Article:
Hereford Museum & Art Gallery Celebrates Joseph Murray Ince Bicentenary

By Caroline Lewis | 03 August 2006
painting of a harvest in the country

A Herefordshire Harvest Scene, 1850. Courtesy Hereford Museum & Art Gallery

Hereford Museum and Art Gallery is celebrating the 200th anniversary of the birth of artist Joseph Murray Ince (1806-1859) with an exhibition of the landscape painter’s work.

The exhibition, running until September 3 2006, features around 60 works by the highly talented but relatively obscure artist, who had strong links to the Herefordshire area.

“This exhibition is a fantastic opportunity to see work by a little known artist with enormous talent,” said Catherine Wilson, Museum Collections Officer. “Most of his work is rarely seen on public display.”

Although born in London, Ince moved to Presteigne in Radnorshire (now Powys) as a child. The local landscape inspired him as he grew up, and he sketched and painted numerous picturesque scenes.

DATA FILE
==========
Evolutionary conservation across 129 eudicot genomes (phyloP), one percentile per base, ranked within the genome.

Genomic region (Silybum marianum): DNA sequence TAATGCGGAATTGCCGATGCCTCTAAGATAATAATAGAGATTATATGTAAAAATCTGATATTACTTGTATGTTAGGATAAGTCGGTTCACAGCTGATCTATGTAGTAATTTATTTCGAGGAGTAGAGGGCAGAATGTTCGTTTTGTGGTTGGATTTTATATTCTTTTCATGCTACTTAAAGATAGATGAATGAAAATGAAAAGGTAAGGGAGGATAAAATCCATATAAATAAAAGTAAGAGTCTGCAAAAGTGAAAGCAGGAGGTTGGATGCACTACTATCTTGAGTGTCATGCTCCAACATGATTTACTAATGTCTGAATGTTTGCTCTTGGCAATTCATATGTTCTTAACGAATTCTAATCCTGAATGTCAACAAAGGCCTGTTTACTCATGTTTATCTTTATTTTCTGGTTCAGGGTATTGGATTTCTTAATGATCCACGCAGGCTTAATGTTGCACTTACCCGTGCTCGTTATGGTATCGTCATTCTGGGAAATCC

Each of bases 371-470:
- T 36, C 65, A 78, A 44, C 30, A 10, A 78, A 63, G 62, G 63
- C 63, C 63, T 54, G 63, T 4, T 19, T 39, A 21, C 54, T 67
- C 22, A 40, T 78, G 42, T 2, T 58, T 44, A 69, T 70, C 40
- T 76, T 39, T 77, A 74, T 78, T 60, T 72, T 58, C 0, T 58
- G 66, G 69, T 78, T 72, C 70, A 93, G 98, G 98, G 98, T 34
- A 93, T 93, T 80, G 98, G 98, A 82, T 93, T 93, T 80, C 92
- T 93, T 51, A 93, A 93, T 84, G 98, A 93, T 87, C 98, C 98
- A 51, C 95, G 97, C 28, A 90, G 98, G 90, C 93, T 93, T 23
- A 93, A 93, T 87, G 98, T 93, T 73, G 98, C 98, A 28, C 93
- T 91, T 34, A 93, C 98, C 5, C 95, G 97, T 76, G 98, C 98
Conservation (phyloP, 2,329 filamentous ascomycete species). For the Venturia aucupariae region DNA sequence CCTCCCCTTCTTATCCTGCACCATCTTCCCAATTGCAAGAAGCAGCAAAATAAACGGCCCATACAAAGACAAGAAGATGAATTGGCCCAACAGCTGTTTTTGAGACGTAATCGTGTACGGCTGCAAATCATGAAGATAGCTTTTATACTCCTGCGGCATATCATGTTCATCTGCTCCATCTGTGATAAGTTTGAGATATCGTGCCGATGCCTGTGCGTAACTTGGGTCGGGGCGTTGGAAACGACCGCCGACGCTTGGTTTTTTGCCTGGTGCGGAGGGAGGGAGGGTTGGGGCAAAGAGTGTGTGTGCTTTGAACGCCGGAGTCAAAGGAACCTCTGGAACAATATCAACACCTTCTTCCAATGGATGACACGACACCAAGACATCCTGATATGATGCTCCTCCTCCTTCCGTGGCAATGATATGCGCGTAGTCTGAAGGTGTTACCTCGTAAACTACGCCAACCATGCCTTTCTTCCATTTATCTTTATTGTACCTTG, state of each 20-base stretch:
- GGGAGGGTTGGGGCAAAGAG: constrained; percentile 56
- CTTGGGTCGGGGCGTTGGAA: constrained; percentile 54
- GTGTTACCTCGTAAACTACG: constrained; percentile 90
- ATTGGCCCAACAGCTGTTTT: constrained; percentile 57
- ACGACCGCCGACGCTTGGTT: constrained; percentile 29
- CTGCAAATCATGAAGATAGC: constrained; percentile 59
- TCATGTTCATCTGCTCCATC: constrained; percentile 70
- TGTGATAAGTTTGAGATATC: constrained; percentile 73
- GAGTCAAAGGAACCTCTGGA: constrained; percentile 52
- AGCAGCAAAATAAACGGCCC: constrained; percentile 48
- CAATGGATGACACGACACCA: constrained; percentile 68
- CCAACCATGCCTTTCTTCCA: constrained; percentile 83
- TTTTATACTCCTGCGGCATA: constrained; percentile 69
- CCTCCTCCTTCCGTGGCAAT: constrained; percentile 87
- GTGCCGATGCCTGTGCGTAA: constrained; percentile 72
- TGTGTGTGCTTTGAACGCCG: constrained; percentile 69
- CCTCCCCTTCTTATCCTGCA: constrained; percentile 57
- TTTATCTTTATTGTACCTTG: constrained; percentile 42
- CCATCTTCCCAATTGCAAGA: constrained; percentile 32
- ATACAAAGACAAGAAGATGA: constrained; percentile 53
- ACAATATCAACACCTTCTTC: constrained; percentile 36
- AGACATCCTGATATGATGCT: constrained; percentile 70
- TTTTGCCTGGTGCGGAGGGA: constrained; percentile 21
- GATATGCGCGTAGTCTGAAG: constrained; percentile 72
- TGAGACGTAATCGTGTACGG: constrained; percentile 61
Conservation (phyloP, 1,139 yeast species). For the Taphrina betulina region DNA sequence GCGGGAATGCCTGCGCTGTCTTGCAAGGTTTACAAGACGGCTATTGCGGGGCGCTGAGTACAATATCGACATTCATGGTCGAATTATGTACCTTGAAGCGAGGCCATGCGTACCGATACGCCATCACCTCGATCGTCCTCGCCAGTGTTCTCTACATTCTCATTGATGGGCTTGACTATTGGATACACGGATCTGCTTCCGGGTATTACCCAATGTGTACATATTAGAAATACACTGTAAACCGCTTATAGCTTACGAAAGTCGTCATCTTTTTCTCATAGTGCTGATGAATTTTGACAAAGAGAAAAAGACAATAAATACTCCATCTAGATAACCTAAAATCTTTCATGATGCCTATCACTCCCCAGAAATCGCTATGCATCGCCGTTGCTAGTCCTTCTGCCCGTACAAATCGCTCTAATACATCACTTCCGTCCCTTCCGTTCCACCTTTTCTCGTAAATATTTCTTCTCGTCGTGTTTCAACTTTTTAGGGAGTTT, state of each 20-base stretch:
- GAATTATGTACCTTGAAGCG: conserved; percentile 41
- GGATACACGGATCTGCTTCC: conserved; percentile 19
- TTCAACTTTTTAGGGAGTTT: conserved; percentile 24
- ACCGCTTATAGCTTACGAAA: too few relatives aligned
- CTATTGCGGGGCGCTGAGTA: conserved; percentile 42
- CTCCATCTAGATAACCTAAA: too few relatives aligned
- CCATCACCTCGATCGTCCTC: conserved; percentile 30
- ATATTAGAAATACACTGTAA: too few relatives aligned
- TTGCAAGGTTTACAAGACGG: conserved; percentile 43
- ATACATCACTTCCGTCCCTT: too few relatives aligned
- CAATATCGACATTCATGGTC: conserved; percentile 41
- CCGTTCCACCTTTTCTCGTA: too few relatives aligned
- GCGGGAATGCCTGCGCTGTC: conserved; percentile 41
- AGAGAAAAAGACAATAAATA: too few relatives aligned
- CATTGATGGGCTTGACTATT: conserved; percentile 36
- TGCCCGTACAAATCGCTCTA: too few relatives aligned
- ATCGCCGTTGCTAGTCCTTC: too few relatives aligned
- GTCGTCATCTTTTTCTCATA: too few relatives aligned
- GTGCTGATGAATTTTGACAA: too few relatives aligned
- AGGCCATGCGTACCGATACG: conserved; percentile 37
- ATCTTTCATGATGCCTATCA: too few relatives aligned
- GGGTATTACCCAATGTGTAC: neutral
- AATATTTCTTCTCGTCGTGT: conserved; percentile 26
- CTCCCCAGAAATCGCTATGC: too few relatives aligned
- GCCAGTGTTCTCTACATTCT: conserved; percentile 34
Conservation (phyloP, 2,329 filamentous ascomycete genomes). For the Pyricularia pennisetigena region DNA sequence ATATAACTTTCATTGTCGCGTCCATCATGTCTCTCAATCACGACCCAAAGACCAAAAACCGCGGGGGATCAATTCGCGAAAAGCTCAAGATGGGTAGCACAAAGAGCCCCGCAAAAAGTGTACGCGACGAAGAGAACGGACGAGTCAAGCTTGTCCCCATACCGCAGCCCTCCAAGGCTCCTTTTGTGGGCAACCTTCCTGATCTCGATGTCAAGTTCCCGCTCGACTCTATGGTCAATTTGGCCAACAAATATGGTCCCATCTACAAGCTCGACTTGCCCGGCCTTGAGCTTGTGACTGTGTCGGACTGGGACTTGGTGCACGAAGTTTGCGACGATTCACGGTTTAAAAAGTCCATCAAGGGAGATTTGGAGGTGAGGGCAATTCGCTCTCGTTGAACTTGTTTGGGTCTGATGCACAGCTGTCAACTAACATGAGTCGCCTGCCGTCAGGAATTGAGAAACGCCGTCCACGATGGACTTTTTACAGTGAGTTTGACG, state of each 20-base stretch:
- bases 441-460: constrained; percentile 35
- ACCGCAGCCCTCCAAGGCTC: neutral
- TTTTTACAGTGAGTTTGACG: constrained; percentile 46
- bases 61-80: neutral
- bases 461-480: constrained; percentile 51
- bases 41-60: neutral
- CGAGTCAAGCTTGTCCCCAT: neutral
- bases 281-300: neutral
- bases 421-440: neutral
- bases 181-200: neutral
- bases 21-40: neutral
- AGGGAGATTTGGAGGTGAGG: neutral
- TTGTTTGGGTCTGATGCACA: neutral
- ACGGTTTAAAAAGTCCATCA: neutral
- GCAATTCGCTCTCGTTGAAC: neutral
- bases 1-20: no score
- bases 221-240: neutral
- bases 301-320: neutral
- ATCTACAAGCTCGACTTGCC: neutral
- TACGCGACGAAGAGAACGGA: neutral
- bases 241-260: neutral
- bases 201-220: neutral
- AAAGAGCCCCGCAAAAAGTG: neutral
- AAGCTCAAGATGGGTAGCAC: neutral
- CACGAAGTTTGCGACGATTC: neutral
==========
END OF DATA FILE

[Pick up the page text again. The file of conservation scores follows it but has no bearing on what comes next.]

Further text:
painting of a rural scene with sheep and people amid trees and large hills

Scene near Dolgelly on the Barmouth Road, 1841. Courtesy Hereford Museum & Art Gallery

Recognising his prodigious artistic talent, Ince was sent to receive private tuition in Hereford under the famous English watercolour artist David Cox (1783-1859). In 1826, he moved to London, where his landscapes of Wales and Herefordshire were exhibited at the Royal Academy. Ince was only 19 years of age when his work was shown at the prestigious institution, and went on to exhibit regularly at many other galleries, gathering a list of wealthy clients.

He returned to Presteigne in 1830, continuing with his depictions of local beauty spots and large country houses. His landscapes often feature castles and ruins, rural activities such as woodcutting and harvesting, as well as figures and animals. He also painted maritime scenes and views of the colleges in Oxford and Cambridge – he was drawing master at the latter university in the 1830s.

Also on show in the exhibition are works by David Cox and Ince’s friend John Scarlett Davis (1804-1845) of Leominster. In addition, objects and costumes from the museum collection are displayed alongside the pictures, to evoke the era when Ince worked, and his subjects.

Ince’s descendant Nick Benbow, who has carried out extensive research on the artist, assisted in the creation of the exhibition. Works displayed have been loaned from public and private collections including the National Museum of Wales and Eton College.

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